The European Union reached a preliminary agreement to tighten sanctions on Iran to increase pressure on the Gulf nation’s nuclear program, according to two EU diplomats with knowledge of the matter.
Officials from the EU’s 27 nations agreed in Brussels today to add several entities to the sanctions list to hinder the Iranian government’s ability to raise funds for its atomic program, which the U.S. and its allies say may be aimed at producing weapons, according to the officials, who declined to be identified because the talks were private.
The EU, which banned Iranian oil imports starting in July, also agreed to impose further restrictions on Iranian trade and the finance, energy and transportation industries, the diplomats said. The proposed sanctions must now be approved by the bloc’s foreign ministers, who meet Oct. 15 in Luxembourg.
The new measures are intended to close loopholes in existing sanctions, the diplomats said. The decision came after international talks yielded little progress in recent months. Iran denies that it’s developing nuclear weapons and maintains that its program serves civilian needs.
Iran increased the amount of 20 percent-enriched uranium produced at its Fordo facility to 189.4 kilograms (417.6 pounds) from 145 kilograms in May, the International Atomic Energy Agency said on Aug. 30. Its stockpile of low-enriched uranium at Natanz, purified to less than 5 percent, grew to 6,876 kilograms from 6,232 kilograms. Highly-enriched uranium can be used to produce electricity or manufacture an atomic bomb.
Iran’s budget deficit may widen the most since at least 2007 as the U.S. and Europe are starving Iran of foreign currency by banning sales of oil, its main export, and blocking other transactions in dollars and euros, according to International Monetary Fund forecasts published today.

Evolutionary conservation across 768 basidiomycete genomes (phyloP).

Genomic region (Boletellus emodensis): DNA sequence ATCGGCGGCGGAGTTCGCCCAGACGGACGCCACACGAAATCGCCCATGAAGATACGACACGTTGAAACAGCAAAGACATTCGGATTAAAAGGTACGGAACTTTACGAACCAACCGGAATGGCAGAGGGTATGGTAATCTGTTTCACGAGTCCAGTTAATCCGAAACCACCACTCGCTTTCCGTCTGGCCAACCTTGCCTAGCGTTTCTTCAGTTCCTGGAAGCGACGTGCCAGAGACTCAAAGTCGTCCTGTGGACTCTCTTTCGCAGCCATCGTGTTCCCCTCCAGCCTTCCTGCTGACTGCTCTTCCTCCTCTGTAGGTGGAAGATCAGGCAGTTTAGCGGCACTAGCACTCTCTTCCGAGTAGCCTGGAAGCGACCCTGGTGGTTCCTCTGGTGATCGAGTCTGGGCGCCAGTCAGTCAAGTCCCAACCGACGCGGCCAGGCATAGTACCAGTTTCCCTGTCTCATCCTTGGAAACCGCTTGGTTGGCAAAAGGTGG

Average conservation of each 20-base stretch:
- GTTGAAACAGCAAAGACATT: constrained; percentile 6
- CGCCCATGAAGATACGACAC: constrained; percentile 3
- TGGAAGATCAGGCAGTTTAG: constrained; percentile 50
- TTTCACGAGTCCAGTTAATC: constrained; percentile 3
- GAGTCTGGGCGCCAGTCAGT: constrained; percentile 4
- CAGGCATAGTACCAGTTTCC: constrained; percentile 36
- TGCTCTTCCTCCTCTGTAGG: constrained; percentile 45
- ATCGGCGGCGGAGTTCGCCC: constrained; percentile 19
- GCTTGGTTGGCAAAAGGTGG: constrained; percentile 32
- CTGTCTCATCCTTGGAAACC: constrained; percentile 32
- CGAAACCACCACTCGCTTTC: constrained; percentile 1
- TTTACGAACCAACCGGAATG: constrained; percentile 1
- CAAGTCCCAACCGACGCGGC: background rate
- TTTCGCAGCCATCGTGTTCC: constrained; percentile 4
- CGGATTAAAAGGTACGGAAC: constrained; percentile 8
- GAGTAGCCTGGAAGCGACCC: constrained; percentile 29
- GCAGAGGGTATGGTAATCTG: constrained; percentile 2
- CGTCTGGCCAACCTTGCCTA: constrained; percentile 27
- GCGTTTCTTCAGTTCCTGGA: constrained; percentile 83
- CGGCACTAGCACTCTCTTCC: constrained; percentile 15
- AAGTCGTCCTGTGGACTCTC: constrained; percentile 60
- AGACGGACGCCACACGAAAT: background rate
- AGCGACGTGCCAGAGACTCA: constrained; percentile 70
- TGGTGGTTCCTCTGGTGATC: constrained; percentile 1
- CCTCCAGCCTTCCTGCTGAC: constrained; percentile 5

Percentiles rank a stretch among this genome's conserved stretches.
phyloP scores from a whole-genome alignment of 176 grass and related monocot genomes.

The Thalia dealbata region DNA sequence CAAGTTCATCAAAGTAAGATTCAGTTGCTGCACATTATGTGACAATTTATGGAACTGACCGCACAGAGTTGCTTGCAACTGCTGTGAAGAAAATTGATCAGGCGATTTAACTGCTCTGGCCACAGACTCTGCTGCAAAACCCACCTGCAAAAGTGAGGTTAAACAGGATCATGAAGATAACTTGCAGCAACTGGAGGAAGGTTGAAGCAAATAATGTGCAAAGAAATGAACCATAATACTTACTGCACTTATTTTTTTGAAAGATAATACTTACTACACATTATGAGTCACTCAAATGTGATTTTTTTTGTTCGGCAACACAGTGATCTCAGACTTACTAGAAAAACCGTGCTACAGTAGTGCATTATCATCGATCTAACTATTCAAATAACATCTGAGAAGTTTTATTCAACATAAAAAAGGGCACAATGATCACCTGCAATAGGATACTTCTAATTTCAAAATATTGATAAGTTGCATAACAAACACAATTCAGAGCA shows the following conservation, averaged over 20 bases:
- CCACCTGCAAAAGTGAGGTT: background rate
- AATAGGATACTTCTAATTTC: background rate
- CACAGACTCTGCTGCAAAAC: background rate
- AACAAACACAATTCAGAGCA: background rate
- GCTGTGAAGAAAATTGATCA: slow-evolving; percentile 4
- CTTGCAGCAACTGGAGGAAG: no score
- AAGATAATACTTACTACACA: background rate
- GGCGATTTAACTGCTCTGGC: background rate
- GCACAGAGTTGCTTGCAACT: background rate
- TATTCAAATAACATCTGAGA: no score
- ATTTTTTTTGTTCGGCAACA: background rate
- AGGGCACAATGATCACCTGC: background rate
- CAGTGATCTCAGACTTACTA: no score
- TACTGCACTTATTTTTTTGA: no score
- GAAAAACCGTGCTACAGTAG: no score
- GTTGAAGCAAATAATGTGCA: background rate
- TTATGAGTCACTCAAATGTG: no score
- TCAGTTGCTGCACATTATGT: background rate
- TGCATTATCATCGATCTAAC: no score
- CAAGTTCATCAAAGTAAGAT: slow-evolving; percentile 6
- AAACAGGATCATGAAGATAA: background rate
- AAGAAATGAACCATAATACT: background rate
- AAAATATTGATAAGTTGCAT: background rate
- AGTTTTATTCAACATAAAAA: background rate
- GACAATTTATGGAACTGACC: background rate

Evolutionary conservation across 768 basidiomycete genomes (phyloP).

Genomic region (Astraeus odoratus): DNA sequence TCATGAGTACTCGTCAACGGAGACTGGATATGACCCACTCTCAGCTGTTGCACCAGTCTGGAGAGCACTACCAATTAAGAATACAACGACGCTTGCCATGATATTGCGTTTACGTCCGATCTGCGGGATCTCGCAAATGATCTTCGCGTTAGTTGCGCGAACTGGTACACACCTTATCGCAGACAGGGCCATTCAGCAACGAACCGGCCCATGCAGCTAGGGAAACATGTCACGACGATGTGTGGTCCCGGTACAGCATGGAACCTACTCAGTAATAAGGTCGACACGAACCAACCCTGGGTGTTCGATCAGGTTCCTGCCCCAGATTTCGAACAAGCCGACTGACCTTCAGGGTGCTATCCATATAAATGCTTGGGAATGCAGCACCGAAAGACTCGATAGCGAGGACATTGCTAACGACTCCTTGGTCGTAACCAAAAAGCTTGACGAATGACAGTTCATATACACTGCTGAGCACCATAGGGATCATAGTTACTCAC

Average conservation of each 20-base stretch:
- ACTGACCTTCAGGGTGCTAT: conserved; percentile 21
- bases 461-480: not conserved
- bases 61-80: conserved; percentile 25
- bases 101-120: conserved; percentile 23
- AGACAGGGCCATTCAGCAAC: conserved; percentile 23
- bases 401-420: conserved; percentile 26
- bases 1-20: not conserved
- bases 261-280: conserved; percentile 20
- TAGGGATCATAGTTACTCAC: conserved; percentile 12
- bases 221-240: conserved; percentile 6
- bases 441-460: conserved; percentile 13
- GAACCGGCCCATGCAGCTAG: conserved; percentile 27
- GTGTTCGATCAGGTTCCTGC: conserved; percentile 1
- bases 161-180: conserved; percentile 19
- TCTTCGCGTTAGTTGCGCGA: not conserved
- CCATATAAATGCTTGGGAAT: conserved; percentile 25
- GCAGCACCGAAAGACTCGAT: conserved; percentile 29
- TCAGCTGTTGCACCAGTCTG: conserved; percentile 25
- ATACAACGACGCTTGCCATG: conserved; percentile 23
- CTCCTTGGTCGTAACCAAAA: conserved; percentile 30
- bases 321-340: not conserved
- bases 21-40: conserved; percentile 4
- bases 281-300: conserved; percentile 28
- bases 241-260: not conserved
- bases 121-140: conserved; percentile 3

Previously the second-biggest crude producer in OPEC after Saudi Arabia, Iran exported 860,000 barrels a day last month, the International Energy Agency said in a report today. Production in the country slumped to 2.63 million a day from 2.85 million in August, according the report.
“Our assumption is that exports will remain quite low for the next few years,” Antoine Halff, the head of the IEA’s oil industry and markets division, said today on a conference call.
Israel has threatened to attack to stop the Gulf nation’s nuclear program if the sanctions don’t succeed in curbing it. Iranian leaders say they won’t bow down, even as the country’s crude output plunges to the lowest in more than two decades.
The pressure is going to increase if the Iranians “are not coming back with substantive willingness to engage in the negotiations,” Italian Foreign Minister Giulio Terzi said yesterday.
“They should provide guarantees that the enrichment is stopped or at least contained at a level which is compatible with the civilian uses,” he said.